If there’s one thing you should know about being a musician, it’s that making money can seem pretty difficult. It’s perfectly normal to go through a dry spell every once in a while, but there are ways to prepare for it. After all, it’s 2019, which means there are tons of ways to make money as a musician. For instance, you can sell online courses, monetize your YouTube channel, review products online, and my favorite – make money through music royalties.

In this guide, I’ll be providing you a detailed rundown on how music royalties work. But let’s discuss the basics first.

So, What are Music Royalties Anyway?

In case you don’t already know, royalties are payments that composers, songwriters, recording artists, and composers get every their intellectual property is commercially used. It’s important to understand that professionals must obtain copyrights for their works and have a look at the copyright laws in their country.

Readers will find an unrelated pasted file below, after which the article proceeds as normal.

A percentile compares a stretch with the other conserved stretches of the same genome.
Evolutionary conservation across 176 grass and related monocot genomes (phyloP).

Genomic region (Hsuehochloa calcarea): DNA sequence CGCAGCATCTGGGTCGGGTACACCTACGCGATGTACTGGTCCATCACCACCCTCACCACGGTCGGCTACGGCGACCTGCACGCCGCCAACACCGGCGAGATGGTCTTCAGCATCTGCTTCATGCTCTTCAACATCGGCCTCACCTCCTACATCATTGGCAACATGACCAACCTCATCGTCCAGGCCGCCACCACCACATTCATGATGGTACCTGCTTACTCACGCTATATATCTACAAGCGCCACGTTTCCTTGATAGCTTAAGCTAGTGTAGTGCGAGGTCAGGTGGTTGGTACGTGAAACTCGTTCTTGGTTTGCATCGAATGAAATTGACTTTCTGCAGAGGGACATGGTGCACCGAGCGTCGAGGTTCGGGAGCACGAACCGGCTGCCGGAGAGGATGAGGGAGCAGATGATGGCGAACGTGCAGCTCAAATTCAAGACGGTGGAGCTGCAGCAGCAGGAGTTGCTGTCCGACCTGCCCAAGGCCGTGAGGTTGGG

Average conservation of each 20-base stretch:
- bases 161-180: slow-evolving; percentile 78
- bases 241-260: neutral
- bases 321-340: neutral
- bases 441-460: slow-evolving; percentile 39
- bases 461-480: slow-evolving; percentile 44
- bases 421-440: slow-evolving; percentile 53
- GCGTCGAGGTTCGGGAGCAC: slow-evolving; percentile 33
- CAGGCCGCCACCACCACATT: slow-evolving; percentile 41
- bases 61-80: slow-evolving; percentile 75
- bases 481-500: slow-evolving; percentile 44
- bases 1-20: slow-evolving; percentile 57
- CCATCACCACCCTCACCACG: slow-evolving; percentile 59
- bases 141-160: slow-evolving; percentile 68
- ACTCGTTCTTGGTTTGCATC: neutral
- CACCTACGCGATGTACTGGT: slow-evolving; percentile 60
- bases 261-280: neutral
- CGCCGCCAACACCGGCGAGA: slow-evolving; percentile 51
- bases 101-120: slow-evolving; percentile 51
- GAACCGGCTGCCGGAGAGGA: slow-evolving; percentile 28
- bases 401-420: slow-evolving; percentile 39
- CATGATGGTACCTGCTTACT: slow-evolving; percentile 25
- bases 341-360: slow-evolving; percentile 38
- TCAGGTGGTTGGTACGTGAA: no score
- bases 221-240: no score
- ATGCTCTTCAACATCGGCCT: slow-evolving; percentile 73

You can also earn music royalties via different kinds of licensing and usage. We’ll be discussing this in detail in this very guide. The amount of money you can earn typically depends on the music royalty agreements which can vary from distributor to distributor.

Check out my detailed guide on how to make money as a musician.

Types of Music Royalties: All The Ways You Can Cash In

Here are the main types you should know about:

Mechanical Royalties

These are the royalties you earn when your song is sold via downloads or streaming (in this day and age, it’ll count as a physical purchase). This allows you to earn royalties in the music industry every time your copyrighted work is used. Mechanical royalties apply to all forms of music formats including cassette, streaming services, downloads, CDs, etc.

If you’re serious about getting mechanical royalties, it’s crucial you get your music licensed. Check out my detailed guide on how to license your music.

Public Performance Royalties